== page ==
The data are edited where they undergo a series of computer checks to identify missing or inconsistent responses. These are replaced during the imputation stage of processing where either a response consistent with the other respondents' data is inferred or a response from a similar donor is substituted. Imputation ensures a complete database where the data correspond to the census counts and facilitate multivariate analyses. Although errors may have been introduced during imputation, the methods used have been rigorously tested to minimize systematic errors.
Various studies are being carried out to evaluate the quality of the responses obtained in the 2011 Census. For each question, non-response rates and edit failure rates have been calculated. These can be useful in identifying the potential for non-response errors and other types of errors. Also, tabulations from the 2011 Census have been or will be compared with corresponding estimates from previous censuses, from sample surveys (such as the Labour Force Survey) and from various administrative records (such as birth registrations and municipal assessment records). Such comparisons can indicate potential quality problems or at least discrepancies between the sources.
In addition to these aggregate-level comparisons, there are some micro-match studies done, in which census responses are compared with another source of information at the individual record level. For certain 'stable' characteristics (such as age, sex, mother tongue), the responses obtained in the 2011 Census, for a sample of individuals, are being compared with those for the same individuals in the 2006 Census.
Confidentiality and random rounding
The figures shown in the tables have been subjected to a confidentiality procedure known as random rounding to prevent the possibility of associating statistical data with any identifiable individual. Under this method, all figures, including totals and margins, are randomly rounded either up or down to a multiple of '5,' and in some cases '10.' While providing strong protection against disclosure, this technique does not add significant error to the census data. The user should be aware that totals and margins are rounded independently of the cell data so that some differences between these and the sum of rounded cell data may exist. Also, minor differences can be expected in corresponding totals and cell values among various census tabulations. Similarly, percentages, which are calculated on rounded figures, do not necessarily add up to 100%. Order statistics (median, quartiles, percentiles, etc.) are computed in the usual manner.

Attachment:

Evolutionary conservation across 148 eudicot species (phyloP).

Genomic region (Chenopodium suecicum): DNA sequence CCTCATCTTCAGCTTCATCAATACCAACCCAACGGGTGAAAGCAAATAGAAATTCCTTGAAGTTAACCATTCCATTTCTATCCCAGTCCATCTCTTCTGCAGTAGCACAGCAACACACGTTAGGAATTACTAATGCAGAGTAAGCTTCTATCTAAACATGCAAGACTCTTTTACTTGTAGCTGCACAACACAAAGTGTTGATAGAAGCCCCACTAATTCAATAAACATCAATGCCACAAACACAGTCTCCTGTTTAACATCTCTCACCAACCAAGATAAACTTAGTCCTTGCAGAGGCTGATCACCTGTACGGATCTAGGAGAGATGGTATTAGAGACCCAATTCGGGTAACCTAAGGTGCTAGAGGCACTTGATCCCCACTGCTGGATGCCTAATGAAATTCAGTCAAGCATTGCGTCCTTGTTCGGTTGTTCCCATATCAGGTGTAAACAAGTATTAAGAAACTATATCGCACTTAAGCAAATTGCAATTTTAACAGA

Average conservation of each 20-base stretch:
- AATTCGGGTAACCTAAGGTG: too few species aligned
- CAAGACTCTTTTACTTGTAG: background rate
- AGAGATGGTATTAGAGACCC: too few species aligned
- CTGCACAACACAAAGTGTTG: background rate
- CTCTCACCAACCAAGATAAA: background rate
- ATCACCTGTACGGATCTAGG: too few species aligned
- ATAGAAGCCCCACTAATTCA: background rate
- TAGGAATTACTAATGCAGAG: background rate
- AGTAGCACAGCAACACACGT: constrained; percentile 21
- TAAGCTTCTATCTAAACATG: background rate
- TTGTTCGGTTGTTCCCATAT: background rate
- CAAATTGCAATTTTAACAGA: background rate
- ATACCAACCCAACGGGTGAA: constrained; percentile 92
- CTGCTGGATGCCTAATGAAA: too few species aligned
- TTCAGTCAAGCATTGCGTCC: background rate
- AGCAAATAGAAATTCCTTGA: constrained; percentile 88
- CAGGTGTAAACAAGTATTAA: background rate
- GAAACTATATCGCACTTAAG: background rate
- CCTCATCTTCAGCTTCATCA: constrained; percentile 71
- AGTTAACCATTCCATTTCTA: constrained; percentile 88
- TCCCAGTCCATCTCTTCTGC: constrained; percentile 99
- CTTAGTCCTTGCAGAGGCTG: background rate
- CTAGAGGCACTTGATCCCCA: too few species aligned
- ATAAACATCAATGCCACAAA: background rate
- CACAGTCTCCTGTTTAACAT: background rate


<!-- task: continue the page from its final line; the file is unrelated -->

Users should be aware of possible data distortions when they are aggregating these rounded data. Imprecision as a result of rounding tend to cancel each other out when data cells are re-aggregated. However, users can minimize these distortions by using, whenever possible, the appropriate subtotals when aggregating.
For those requiring maximum precision, the option exists to use custom tabulations. With custom products, aggregation is done using individual census database records. Random rounding occurs only after the data cells have been aggregated, thus minimizing any distortion.
In addition to random rounding, area suppression has been adopted to further protect the confidentiality of individual responses. Area suppression is the deletion of all characteristic data from the census for geographic areas with populations below 40 persons. However, if the census data refer to six-character postal codes or to groups of either dissemination blocks or block-faces, they are suppressed if the total population in the area is less than 100 persons.
In all cases, suppressed data are included in the appropriate higher aggregate subtotals and totals. The suppression technique is being implemented for all products involving subprovincial data (i.e., Profile series, basic cross-tabulations, semi-custom and custom data products).
For further information on the quality of census data, contact Statistics Canada's National Contact Centre at 1-800-263-1136.